despite its horrific usage by arrogant humans
who saw nothing but timber, pasturage
& a bombing range during World War II
natural extremity makes it at once more vulnerable
& more likely to resist the tendency of the badly used
to become ugly common & mean

& I know nothing, I think, suddenly ashamed
of my inability to look beyond wounds to
the grace & power of the wounded
which includes virtually every part of this land
which has been your land and my land for far too long
& needs to be its own land again

an interpretive sign explains how
wind-tortured red spruce trees grow branches
only on the leeward side for decades until
other spruce grow in around them & then
they knot their roots together among the rocks
gather stillness & the spongy beginnings
of new humus between their trunks
make a place too moist for lightning
to strike a spark & then all together
they rise up

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on the drive home the edge of my concentration
grows blunt as a butter knife
which is to say I lose my temper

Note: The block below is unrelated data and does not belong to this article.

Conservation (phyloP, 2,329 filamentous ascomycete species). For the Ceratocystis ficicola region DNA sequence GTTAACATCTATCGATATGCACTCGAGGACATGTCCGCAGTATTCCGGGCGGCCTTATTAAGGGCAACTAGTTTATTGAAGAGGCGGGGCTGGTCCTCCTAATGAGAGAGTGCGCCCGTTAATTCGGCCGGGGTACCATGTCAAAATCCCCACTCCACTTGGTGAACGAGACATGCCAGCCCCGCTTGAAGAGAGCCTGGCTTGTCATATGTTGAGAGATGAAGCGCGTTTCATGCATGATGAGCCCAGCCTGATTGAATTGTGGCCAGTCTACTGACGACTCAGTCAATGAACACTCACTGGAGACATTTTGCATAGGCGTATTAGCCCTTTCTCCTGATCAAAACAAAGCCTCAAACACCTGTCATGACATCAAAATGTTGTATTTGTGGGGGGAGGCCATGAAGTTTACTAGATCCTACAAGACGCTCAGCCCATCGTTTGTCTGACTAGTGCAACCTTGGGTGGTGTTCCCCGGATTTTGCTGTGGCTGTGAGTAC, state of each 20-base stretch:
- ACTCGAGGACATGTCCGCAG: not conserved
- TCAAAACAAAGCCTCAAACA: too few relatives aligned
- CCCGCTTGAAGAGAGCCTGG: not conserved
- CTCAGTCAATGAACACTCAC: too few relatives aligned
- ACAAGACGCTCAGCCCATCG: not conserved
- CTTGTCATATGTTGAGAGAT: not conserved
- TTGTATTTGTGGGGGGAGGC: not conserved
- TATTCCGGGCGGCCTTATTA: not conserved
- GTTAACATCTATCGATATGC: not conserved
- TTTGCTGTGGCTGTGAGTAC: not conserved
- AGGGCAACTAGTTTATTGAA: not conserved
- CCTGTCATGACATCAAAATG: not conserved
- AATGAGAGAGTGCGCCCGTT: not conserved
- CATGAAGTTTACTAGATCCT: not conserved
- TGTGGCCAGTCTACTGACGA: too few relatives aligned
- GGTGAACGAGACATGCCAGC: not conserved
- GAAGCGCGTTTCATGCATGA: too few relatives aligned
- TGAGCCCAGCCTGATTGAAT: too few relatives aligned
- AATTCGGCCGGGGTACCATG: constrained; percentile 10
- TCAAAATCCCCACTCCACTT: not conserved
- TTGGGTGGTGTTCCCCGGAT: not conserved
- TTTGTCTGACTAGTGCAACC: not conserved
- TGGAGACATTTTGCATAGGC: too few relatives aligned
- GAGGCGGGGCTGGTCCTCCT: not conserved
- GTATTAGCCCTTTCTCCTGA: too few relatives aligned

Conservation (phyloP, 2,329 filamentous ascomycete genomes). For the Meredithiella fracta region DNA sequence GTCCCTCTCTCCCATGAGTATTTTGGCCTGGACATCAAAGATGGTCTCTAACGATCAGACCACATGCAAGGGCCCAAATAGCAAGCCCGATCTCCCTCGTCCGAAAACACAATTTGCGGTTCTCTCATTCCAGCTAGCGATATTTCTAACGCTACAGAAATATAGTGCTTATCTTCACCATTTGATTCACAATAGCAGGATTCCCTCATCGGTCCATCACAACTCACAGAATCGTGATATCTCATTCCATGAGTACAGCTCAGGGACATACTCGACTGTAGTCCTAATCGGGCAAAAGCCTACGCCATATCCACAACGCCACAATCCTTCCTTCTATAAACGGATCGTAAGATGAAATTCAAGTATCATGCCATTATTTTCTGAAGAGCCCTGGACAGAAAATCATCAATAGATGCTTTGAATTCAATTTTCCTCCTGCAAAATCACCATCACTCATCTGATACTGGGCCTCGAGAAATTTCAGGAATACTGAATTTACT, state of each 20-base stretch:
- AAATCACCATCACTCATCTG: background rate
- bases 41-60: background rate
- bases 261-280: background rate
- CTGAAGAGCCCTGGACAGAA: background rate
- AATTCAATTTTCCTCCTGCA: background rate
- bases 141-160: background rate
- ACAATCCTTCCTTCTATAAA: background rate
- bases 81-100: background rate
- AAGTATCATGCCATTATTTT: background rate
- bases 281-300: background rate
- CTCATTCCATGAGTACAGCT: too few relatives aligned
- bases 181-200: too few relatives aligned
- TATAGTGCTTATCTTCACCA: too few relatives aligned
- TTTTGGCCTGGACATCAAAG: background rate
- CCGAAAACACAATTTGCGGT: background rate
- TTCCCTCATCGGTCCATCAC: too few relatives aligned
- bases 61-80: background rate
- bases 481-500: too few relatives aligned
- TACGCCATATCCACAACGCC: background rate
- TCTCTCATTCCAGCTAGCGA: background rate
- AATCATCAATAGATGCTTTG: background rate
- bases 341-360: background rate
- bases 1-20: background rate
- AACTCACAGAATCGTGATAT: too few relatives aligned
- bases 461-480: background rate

& my ordinarily kind companion loses hers
& we ride in silence for a while
discoveries made in a mountain state
must not be transferable
I think glumly
everything we found remains behind

but the truth turns out to be otherwise
because unbeknownst to us
three craneflies got into the car at the last stop
before our long descent
& we can’t get rid of them
rolling down the window at the strategic moment
only blows them into the back of the car
& though for a while we think they’re gone
eventually they reappear
dancing in front of the windshield on flimsy wings
their long legs dangling & we give up
& laugh & let them ride & by the time
we get back I’ve forgotten all about them

I carry my gear into the house unpack & sit out
on my front porch watching the fireflies blink
under a second-quarter moon
until my eyes won’t stay open any longer

where state lines fall is an accident of history
& come to think of it I have yet
to leave the mountains
we will keep on returning whichever way we travel
the mountain state is still there & so are we